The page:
Federal Funding Programs for Teachers
In addition to Propel Schools/Pittsburgh Urban Teaching Corps funding opportunity, M.A. in Teaching students can also utilize federal funding programs to help offset the costs of tuition or qualify for student loan forgiveness. Please review the following programs to determine applicability to your area of interest and service.
The Teacher Education Assistance for College and Higher Education (TEACH) Grant provides grants of up to $4,000 a year to students who are completing or plan to complete course work needed to begin a career in teaching.
As a condition for receiving a TEACH Grant, you must sign a TEACH Grant Agreement to Serve in which you agree to (among other requirements) teach:
- in a high-need field
- at an elementary school, secondary school, or educational service agency that serves students from low-income families
- for at least four complete academic years within eight years after completing (or ceasing enrollment in) the course of study for which you received the grant
- If the student does not complete their service obligation, all TEACH Grant funds will be converted to a Direct Unsubsidized Loan. The loan is then repaid to the U.S. Department of Education, with interest charged from the date the TEACH Grant was disbursed.
To receive a TEACH Grant, students must:
- Be eligible for federal student aid
- Complete a Free Application for Federal Student Aid (FAFSA)
- Be enrolled as an undergraduate, postbaccalaureate, or graduate student at a school that participates in the TEACH Grant Program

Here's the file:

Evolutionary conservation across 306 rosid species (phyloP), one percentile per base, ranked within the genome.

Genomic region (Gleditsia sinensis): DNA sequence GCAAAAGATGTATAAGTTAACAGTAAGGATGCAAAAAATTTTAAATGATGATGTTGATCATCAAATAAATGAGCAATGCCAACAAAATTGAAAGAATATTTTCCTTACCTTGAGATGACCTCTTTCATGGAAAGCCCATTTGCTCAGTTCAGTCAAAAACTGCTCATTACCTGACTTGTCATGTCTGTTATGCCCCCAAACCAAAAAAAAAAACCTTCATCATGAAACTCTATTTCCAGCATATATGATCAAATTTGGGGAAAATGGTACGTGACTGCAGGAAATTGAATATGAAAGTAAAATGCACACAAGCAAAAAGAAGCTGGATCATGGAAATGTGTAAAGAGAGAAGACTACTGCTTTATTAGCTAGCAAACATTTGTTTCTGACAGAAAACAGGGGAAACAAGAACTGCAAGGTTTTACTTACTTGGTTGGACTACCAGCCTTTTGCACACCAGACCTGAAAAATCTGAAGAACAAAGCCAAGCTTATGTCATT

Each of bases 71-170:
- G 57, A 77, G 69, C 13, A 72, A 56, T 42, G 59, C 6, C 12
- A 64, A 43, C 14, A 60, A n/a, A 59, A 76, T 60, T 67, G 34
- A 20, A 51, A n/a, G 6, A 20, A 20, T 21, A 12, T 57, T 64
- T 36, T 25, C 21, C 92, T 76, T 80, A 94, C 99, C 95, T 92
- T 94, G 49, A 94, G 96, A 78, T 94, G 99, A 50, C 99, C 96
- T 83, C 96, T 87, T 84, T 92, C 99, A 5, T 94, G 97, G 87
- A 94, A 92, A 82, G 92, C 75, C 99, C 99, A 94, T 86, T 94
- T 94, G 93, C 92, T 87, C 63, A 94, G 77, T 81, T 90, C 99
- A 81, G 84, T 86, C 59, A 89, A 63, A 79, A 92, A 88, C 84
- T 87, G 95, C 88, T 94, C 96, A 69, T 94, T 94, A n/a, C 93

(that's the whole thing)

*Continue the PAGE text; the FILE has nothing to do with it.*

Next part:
- Be enrolled in a TEACH Grant-eligible program (a program of study that is designed to prepare you to teach as a highly qualified teacher in a high-need field and that leads to a bachelor's or master's degree)
- Meet certain academic achievement requirements (generally, scoring above the 75th percentile on SAT or maintaining a cumulative GPA of at least 3.25)
- Sign a TEACH Grant Agreement to Serve and complete Entrance Counseling every year that you receive TEACH Grant funds
In exchange for receiving a TEACH Grant, you must agree to the following:
- Serve as a full-time teacher for a total of at least four academic years within eight years after you complete or otherwise cease to be enrolled in the program(s) for which you received TEACH Grant funds
- Perform teaching service as a highly qualified teacher at a low-income school or educational service agency
- Teaching service must be in a high-need field
- Provide the U.S. Department of Education with documentation of your progress toward completing your service obligation
If you do not meet the requirements of your service obligation, all TEACH Grant funds you received will be converted to an unsubsidized loan. You must repay this loan in full, with interest charged from the date of each TEACH Grant disbursement.
High-need fields are:
- bilingual education and English language acquisition,
- foreign language,
- reading specialist,
- science, and
- special education
Other high-need focus areas can are present as fields that have been identified as high-need by the federal government, a state government, or a local education agency, and that are included in the annual Teacher Shortage Area Nationwide Listing (Nationwide List).
Teacher Loan ForgivenessUnder the Teaching Loan Forgiveness Program, teachers who serve full-time for five complete and consecutive academic years in certain elementary and secondary schools and educational service agencies that serve low-income families, and meet other qualifications, may be eligible for $17,500 of combined forgiveness on Direct Subsidized and Unsubsidized Loans and Subsidized and Unsubsidized Federal Stafford Loans. Learn more »
Public Service Loan Forgiveness
The Public Service Loan Forgiveness Program is intended to encourage individuals to enter and continue to work full-time in public service jobs. Under this program, borrowers may qualify for forgiveness of the remaining balance of their Direct Loans after they have made 120 qualifying payments on those loans while employed full time by certain public service employers. Learn more »